WA: Who currently inspires you?

DM: My favorite current performers are Darrel Scott, Mountain Heart, and the Old Kentucky Colonels.

VM: My kids are my greatest inspiration. And my husband – when I met him I was just wowed over how he was the greatest guitar picker and singer I had ever heard, and still is. I was inspired by him when I met him, to buy a mandolin and become good enough that he would want to play music on stage with me. I was a fan of his group, The Bottom Line. When I met David Lee, he created a spark that I could never put out!

WA: If you weren’t performing and creating music, what would you be doing?

DM: I would probably be a band tour manager. I’ve enjoyed the opportunity to manage the tours of David Mayfield Parade and Jessica Lea Mayfield when they’ve needed me. I’m also a pretty good guitar tech.

VM: I hate to think of a time when I can’t create or make music. I suppose I’d like to learn to paint, finish the books I’ve been writing for years, teach. I love to keep busy.

WA: What types of jobs have you had in the past?

DM: I have worked as a CNC machinist for over 40 years, while playing music. I’d work the night shift in return for getting time off to travel to festivals and perform with my family.

VM: My list of jobs is long! I’ve worked as a youngster at an egg kenneling factory…and now I don’t eat eggs. I’ve mixed mortar, built manholes, laid brick, and worked at the Dairy Queen. I’ve been a library assistant, worked in a newspaper office, a steel mill (which was like working in the pits of Hell), a plastics factory, K-Mart, a hospital, and went to Kent State University while I was raising two small children at home. Later, I became a realtor…just as the market crashed.

WA: What do you like to do in your spare time, if you have any!?

DM: While I like to travel and stay busy, if we have time off, I enjoy looking for bookings and listening to music.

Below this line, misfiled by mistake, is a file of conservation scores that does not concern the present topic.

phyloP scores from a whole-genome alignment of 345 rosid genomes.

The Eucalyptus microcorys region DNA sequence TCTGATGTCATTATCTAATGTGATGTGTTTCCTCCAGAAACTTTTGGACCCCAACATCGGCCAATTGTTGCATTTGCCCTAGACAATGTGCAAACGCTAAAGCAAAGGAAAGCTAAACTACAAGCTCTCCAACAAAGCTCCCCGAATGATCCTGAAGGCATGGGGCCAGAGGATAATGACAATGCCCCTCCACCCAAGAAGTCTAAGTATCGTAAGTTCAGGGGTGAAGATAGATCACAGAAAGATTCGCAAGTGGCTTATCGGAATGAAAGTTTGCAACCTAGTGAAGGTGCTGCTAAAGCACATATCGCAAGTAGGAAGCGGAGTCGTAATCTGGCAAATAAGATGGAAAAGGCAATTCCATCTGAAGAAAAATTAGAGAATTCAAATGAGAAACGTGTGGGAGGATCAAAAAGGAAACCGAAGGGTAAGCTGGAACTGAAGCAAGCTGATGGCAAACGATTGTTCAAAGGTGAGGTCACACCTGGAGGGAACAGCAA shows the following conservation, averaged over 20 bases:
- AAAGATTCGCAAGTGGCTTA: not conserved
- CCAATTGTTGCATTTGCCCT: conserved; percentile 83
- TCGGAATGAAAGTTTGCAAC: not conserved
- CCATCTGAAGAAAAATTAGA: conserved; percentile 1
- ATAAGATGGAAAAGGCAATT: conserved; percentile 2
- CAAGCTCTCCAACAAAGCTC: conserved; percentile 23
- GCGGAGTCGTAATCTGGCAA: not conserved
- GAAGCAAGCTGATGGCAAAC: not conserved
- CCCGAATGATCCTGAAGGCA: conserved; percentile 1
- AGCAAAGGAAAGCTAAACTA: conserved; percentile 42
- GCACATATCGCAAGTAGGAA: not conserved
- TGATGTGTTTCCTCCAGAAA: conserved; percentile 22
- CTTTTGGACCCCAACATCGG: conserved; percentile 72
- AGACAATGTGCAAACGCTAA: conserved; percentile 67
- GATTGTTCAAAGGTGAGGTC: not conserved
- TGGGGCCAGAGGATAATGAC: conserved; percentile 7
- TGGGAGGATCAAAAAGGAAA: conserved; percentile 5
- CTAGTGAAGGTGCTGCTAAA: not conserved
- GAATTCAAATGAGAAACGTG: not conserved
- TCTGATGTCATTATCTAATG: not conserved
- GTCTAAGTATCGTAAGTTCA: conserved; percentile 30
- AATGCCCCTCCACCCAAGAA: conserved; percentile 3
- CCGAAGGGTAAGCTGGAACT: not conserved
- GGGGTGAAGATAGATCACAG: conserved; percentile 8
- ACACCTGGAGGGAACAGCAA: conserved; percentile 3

VM: I enjoy gardening, cleaning, sewing. I love to crochet, cook and, of course, playing music. I recently just started trying my hand at making jewelry.

WA: What brings you the most joy?

DM: Being able to travel and perform music with Valerie.

VM: What brings me the most joy would really be that my children and my husband are all well and happy. Also, that my husband and I get to travel together, and the fact that we’ve made it through hard times and good times. Entertaining folks brings great joy. What a wonderful way to make a living!

WA: Where do you see yourselves in 10 years?

DM: I hope to be performing…mostly festivals and theaters on the bluegrass circuit.

VM: I hope to continue perform on the road with my husband. Another dream of mine is to have our own building where we can put our old bus, The Bluegrass Breakdown, on display. The bus once belonged to Bill Monroe, Lonzo and Oscar, Kitty Wells, and Ferlin Huskey. It would be great to have a large pole-barn-type building for the bus and a stage for The Bluegrass Sweethearts and other performers…a small coffee shop, local arts and crafts, and bluegrass history on display.

WA: What is the philosophy that guides you through life?

DM: I always say, don’t take yourself too seriously…and always watch your back!

VM: I practice this every minute that I can. We call it “the secret”…to be happy and positive all the time, and grateful and thankful. To always be kind and never say anything negative about anyone. To work hard and pursue our passion. To be loving and understanding. To never give up our goals.

WA: Your entire family is very talented musically.

DM: The kids were both home-schooled and are very intelligent. They are excellent songwriters and have paid their dues playing in our family band.

VM: Our children have worked extremely hard all their lives. Our oldest daughter, Amanda Lynn, played banjo with us for a few years. She is married and has one child, our only grandchild, Larry Cline. David Ray started performing with us when he was 12, and Jessica Lea at the age of 8. We sold everything we owned while living in Ohio, bought the old bus, and moved to Nashville, where the whole family performed three shows a day, seven days a week, for four years.. It was tough. Sometimes the music world can be a cruel business, but our love for performing and entertaining has always seemed to take center stage!

Visit Valerie’s guest blog post HERE.

Contact the Mayfields…..